Improving how science is taught

May 29, 2014

Michigan State University has been awarded $1.5 million from the Howard Hughes Medical Institute to expand efforts for students in science to learn effectively, especially those who belong to groups underrepresented in science.A $1.5 million grant from the Howard Hughes Medical Institute will study ways to improve the teaching of science. The College of Engineering will share the funds with other MSU colleges.

The initiative will involve personnel from MSU's colleges of Engineering, Natural Science, and Education, along with Lyman Briggs College, the BEACON Center for the Study of Evolution in Action, Center for Engineering Education Research and others across campus.

The five-year award will be used by MSU to improve introductory courses that serve as gateways to continued studies in science, technology, engineering and mathematics, said R. Sekhar Chivukula, associate dean of MSU’s College of Natural Science and the grant’s coordinator.

“Michigan State University has a strong record of student success in the STEM fields, and we are committed to doing even better,” he said. “The investment by the Howard Hughes Medical Institute will allow us to expand our efforts to graduate a larger number of highly trained mathematicians, scientists and engineers for our state and nation.”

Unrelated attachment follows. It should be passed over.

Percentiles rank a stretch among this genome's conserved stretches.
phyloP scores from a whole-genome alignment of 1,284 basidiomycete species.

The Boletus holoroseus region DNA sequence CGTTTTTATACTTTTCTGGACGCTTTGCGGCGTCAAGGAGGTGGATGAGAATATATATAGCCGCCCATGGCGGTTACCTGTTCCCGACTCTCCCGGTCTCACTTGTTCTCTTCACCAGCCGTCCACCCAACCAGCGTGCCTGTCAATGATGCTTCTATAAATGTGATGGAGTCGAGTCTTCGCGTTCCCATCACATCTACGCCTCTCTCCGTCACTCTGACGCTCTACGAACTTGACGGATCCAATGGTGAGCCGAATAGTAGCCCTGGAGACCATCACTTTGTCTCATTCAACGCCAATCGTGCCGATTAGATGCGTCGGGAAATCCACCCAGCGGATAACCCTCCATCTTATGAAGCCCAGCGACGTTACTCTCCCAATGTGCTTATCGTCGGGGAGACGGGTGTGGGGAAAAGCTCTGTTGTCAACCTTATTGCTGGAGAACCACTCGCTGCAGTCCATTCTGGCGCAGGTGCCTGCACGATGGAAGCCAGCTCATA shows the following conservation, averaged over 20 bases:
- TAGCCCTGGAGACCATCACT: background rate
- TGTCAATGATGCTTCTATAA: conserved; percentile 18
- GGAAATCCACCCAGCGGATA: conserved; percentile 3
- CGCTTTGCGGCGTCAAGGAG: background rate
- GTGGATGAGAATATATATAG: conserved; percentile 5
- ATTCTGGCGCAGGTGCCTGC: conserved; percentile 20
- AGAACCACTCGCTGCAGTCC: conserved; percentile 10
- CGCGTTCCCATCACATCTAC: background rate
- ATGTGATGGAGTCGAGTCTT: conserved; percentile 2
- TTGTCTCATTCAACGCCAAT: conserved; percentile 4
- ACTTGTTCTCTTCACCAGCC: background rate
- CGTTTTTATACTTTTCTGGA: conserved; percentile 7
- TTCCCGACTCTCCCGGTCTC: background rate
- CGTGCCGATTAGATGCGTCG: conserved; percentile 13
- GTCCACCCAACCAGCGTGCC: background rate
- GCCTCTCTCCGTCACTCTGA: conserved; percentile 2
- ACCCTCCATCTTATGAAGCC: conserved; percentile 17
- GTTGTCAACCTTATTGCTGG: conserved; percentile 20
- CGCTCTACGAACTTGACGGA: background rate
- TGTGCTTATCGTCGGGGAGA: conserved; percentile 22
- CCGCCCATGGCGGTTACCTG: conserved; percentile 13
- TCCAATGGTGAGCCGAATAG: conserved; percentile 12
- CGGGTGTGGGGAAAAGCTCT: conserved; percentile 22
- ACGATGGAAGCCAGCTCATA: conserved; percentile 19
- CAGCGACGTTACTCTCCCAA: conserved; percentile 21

MSU’s approach will transform introductory STEM courses to emphasize core scientific and mathematical ideas and practices that are common across different disciplines. This emphasis will improve student learning, raise student engagement and increase the number of students graduating with STEM degrees. These efforts also will change the institutional culture of MSU to focus even more on STEM student learning and success.

Specific projects will include reform and revision of chemistry and physics laboratory courses, the creation of digital evolution education software modules in biology and the development of a new modeling-based calculus curriculum.

“On behalf of the MSU STEM faculty involved in this project, I am grateful to the Howard Hughes Medical Institute for its generous funding of our efforts,” Chivukula said. “We can’t wait to get started.”

MSU’s honor was part of the 2014 HHMI Research Universities Competition, which resulted in 37 winners and a total of $60 million in awards. These grants have focused on transforming science education in the United States by encouraging science teaching that is hands-on, research-oriented and interdisciplinary.

“Our nation’s research universities are absolutely critical to sustaining our scientific excellence,” said HHMI President Robert Tjian. “Simply put, we are challenging these universities to focus their attention on improving science education so that a greater number of talented students remain in science.”